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Operation Airdrop

I have consistently made the argument that earmarks exist to serve political ends.  Well, here is the latest example. Each of the conference reports for the Defense, Labor/HHS, Transportation, and Veterans Affairs spending bills have earmarks “airdropped” into them.


“Airdropping” is a way of adding earmarks to a bill during the conference report process at the last possible minute, effectively shielding the earmarks from reproach due to the lack of time for review before a vote on the floor.  Many times, these reports are hundreds of pages in length and Members simply cannot thoroughly examine every page in less than 24 hours.  This is a deliberate tactic to spend millions of dollars of taxpayer money with complete anonymity and zero accountability. I have vocally opposed this practice as have many of my colleagues on both the House and Senate side.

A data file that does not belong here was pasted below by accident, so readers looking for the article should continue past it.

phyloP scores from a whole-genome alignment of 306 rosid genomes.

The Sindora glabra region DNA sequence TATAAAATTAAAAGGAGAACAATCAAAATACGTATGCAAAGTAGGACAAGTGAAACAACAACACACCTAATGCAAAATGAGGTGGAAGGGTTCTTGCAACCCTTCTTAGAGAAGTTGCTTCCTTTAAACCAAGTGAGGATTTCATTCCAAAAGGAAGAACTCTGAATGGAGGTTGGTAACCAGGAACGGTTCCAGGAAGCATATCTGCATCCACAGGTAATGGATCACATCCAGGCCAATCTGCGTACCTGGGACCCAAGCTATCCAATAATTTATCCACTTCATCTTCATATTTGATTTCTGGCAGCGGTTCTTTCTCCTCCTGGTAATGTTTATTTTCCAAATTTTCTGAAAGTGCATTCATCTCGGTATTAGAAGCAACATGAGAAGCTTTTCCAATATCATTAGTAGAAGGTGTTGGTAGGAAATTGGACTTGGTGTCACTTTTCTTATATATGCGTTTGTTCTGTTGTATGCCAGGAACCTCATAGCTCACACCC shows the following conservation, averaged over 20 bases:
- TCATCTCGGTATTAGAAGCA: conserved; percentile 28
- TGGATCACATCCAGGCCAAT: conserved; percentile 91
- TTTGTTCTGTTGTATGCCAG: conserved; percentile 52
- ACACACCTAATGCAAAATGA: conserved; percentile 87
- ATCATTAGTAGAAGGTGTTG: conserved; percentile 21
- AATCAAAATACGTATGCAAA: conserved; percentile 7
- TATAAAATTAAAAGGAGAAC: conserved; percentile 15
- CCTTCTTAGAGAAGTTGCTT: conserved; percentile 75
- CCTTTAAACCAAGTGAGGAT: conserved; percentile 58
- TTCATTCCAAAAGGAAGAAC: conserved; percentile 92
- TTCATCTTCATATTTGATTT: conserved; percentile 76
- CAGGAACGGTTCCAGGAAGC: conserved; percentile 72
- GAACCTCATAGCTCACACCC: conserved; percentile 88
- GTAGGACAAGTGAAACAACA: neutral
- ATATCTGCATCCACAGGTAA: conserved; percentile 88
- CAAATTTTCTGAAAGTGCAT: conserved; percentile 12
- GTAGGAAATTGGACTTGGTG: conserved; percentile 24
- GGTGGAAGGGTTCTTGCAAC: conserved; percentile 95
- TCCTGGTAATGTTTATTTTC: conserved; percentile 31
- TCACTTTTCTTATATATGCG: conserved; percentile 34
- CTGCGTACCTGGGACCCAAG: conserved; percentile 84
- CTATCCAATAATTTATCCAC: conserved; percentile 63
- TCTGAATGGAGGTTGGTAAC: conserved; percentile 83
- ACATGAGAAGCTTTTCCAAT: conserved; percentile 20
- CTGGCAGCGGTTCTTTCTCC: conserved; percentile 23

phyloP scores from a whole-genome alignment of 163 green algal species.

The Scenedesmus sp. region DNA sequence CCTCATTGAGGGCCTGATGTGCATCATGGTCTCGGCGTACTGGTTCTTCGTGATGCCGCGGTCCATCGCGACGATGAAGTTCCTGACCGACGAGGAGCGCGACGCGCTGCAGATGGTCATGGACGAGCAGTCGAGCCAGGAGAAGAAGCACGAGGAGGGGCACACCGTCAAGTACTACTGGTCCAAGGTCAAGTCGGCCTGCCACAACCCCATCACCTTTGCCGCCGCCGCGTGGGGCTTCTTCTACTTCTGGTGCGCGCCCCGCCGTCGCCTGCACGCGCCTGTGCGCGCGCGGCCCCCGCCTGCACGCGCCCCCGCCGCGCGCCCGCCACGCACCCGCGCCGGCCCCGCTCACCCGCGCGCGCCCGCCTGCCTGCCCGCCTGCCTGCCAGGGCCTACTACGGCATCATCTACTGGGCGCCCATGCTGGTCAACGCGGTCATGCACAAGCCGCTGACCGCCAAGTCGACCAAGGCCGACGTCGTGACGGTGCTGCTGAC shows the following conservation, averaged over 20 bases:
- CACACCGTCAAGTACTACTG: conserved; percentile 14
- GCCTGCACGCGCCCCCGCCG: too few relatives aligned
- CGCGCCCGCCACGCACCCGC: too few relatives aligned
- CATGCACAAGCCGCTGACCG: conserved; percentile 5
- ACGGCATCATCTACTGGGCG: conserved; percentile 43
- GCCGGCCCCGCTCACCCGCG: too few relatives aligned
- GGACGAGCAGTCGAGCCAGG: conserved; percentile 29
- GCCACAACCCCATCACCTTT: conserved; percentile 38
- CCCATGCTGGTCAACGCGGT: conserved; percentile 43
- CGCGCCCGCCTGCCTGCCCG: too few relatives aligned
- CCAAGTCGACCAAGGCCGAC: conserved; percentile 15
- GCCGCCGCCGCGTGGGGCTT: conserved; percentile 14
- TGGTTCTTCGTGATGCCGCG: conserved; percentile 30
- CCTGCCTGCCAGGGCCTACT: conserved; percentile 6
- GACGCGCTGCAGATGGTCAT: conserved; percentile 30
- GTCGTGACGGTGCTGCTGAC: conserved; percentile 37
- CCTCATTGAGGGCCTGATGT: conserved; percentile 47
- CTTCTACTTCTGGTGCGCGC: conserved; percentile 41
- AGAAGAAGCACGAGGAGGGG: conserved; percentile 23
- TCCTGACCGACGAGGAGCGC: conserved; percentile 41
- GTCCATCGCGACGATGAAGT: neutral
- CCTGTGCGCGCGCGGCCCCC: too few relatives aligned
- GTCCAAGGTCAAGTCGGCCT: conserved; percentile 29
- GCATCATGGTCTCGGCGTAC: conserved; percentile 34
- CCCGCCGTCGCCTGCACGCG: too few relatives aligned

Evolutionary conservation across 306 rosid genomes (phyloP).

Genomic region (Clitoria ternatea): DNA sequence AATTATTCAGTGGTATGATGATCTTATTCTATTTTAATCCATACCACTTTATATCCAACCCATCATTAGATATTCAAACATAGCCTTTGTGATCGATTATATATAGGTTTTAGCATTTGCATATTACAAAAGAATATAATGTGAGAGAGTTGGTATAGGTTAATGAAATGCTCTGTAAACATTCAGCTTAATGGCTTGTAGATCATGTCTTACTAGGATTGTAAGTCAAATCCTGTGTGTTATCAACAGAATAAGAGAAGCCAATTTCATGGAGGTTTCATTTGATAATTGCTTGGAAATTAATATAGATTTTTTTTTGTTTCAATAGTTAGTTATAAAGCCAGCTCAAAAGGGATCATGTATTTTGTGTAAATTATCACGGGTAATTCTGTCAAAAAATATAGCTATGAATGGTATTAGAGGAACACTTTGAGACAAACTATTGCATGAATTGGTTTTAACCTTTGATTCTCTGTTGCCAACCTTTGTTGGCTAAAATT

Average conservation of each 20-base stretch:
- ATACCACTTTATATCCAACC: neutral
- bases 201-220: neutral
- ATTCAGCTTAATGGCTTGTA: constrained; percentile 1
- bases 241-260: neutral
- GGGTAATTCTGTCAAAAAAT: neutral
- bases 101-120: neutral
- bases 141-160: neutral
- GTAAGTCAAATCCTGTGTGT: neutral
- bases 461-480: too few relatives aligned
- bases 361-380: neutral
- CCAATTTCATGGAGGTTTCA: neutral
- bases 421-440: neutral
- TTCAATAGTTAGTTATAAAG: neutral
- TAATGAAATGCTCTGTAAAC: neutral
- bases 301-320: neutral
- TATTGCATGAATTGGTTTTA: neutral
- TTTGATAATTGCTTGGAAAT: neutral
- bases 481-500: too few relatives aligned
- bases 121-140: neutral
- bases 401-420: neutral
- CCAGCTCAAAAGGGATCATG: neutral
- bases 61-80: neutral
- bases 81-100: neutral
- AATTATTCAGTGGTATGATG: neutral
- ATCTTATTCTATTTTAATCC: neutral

However, despite the outcry from House Members and Senators, 54 earmarks worth $85 million have been added to conference reports for the three spending bills I listed above.  Out of those 54 earmarks, 12 were sponsored by Freshman House Members or Senators in their first terms and 9 were requested and signed off by Senators up for re-election this year.

Coincidence or not?


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